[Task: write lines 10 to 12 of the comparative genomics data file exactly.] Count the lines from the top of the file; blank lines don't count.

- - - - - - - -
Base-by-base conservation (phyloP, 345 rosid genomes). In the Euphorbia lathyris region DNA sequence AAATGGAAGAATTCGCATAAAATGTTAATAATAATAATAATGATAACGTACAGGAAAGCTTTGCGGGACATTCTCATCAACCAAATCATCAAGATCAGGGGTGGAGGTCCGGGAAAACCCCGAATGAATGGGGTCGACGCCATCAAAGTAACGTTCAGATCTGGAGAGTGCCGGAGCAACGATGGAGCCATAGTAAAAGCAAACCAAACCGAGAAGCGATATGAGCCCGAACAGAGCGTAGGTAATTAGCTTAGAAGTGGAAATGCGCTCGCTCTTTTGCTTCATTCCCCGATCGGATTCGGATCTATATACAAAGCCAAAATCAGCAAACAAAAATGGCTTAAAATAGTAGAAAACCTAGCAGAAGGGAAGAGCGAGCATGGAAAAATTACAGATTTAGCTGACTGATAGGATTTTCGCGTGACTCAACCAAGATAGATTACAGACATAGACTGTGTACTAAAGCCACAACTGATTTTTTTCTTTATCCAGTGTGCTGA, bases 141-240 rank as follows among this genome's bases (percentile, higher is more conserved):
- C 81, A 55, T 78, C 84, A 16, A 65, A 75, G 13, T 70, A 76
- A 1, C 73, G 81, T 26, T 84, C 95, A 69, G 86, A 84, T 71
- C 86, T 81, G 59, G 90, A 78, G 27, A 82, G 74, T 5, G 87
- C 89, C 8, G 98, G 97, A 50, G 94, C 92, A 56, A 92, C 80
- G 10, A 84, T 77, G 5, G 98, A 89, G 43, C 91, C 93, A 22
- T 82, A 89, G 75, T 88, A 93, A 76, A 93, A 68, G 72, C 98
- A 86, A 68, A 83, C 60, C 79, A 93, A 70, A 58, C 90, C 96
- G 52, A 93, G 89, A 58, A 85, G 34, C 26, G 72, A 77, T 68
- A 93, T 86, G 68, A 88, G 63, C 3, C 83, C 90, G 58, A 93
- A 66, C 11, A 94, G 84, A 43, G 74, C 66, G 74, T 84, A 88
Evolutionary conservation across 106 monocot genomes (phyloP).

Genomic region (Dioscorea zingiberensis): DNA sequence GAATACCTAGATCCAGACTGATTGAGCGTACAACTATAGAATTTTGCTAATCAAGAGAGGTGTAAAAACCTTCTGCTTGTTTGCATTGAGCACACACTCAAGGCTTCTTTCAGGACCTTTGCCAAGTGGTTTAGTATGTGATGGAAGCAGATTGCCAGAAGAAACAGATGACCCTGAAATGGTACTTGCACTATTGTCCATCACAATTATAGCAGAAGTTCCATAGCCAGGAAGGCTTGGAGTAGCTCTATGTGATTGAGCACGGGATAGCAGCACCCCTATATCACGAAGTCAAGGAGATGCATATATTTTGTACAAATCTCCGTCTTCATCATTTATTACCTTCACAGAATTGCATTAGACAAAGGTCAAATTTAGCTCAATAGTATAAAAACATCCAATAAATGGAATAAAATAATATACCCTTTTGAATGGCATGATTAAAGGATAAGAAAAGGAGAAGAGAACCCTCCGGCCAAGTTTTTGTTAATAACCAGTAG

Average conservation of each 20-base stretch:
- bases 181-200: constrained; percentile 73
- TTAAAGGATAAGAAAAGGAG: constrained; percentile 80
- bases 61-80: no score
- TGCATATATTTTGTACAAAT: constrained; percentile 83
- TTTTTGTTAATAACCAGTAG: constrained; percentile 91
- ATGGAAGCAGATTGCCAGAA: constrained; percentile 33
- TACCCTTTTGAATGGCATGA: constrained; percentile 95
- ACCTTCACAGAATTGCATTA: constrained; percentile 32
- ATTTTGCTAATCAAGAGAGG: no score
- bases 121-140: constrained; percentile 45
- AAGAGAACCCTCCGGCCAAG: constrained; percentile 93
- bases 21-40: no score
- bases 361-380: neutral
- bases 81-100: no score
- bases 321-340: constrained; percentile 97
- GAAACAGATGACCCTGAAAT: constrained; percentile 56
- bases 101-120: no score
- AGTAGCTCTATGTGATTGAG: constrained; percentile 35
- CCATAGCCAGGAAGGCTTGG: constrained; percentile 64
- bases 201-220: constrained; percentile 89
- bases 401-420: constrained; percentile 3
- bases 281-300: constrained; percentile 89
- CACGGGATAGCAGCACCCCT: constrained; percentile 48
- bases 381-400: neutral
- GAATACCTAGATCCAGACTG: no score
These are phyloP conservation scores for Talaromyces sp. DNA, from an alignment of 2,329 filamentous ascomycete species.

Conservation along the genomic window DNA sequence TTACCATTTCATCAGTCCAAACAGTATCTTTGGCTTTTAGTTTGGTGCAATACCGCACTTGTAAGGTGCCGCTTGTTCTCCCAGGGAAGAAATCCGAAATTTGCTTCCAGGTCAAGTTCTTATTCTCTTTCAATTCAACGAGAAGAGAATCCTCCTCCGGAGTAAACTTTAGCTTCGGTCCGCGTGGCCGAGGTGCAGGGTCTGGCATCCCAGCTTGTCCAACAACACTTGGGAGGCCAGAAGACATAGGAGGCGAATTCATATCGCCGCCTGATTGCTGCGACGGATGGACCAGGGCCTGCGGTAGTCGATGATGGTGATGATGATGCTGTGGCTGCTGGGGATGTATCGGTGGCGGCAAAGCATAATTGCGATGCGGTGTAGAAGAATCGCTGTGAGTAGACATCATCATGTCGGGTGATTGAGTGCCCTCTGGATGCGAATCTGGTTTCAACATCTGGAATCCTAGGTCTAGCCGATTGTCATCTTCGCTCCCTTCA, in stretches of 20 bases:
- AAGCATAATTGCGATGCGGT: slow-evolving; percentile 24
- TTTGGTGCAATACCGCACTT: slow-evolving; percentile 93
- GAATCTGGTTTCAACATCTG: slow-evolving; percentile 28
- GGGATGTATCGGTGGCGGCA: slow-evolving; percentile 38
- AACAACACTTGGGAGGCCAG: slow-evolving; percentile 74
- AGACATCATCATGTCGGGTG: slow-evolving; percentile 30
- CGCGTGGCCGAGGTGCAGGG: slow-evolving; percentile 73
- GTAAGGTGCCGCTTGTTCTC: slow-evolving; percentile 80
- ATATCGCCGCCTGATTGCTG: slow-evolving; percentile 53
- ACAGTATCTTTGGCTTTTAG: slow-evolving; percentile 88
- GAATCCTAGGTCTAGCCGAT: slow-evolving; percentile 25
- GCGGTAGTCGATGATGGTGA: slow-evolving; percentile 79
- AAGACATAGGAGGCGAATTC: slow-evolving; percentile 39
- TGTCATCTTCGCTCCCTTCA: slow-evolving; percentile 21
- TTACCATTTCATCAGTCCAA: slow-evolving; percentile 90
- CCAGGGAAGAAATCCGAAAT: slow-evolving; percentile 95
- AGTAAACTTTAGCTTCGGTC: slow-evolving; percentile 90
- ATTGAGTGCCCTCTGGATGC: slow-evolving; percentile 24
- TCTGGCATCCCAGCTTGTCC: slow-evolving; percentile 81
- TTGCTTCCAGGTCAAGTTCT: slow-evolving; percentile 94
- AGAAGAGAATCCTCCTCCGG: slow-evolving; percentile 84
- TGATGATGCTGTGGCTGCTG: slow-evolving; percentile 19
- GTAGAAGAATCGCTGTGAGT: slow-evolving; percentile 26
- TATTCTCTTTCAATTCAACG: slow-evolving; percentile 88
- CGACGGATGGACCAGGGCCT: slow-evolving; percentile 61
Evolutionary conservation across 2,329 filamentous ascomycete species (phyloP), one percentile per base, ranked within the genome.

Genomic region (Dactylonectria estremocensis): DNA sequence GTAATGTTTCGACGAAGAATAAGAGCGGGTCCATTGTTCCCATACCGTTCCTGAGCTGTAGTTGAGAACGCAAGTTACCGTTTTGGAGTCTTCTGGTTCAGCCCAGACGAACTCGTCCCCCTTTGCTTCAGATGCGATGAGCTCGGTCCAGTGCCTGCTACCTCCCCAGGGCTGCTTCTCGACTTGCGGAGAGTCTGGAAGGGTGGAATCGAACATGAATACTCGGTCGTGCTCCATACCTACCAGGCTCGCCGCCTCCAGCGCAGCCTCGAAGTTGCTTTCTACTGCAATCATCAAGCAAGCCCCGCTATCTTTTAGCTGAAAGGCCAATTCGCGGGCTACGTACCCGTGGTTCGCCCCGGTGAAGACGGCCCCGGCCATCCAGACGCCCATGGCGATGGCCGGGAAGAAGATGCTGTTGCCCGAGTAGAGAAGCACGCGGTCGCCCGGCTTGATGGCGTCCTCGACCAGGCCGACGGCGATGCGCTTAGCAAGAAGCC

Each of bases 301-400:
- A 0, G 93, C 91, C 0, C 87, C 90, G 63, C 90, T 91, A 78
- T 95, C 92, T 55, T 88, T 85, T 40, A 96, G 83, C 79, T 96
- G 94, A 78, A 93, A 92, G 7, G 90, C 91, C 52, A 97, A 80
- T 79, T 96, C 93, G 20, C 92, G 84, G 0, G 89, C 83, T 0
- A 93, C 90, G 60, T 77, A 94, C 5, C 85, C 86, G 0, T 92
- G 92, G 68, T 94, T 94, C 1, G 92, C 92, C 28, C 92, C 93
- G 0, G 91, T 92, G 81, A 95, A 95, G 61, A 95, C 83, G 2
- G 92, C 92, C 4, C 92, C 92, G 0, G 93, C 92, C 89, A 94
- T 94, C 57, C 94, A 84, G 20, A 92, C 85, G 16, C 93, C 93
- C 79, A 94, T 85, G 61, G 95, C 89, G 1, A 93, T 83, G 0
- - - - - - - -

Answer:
- A 93, T 86, G 68, A 88, G 63, C 3, C 83, C 90, G 58, A 93
- A 66, C 11, A 94, G 84, A 43, G 74, C 66, G 74, T 84, A 88
Evolutionary conservation across 106 monocot genomes (phyloP).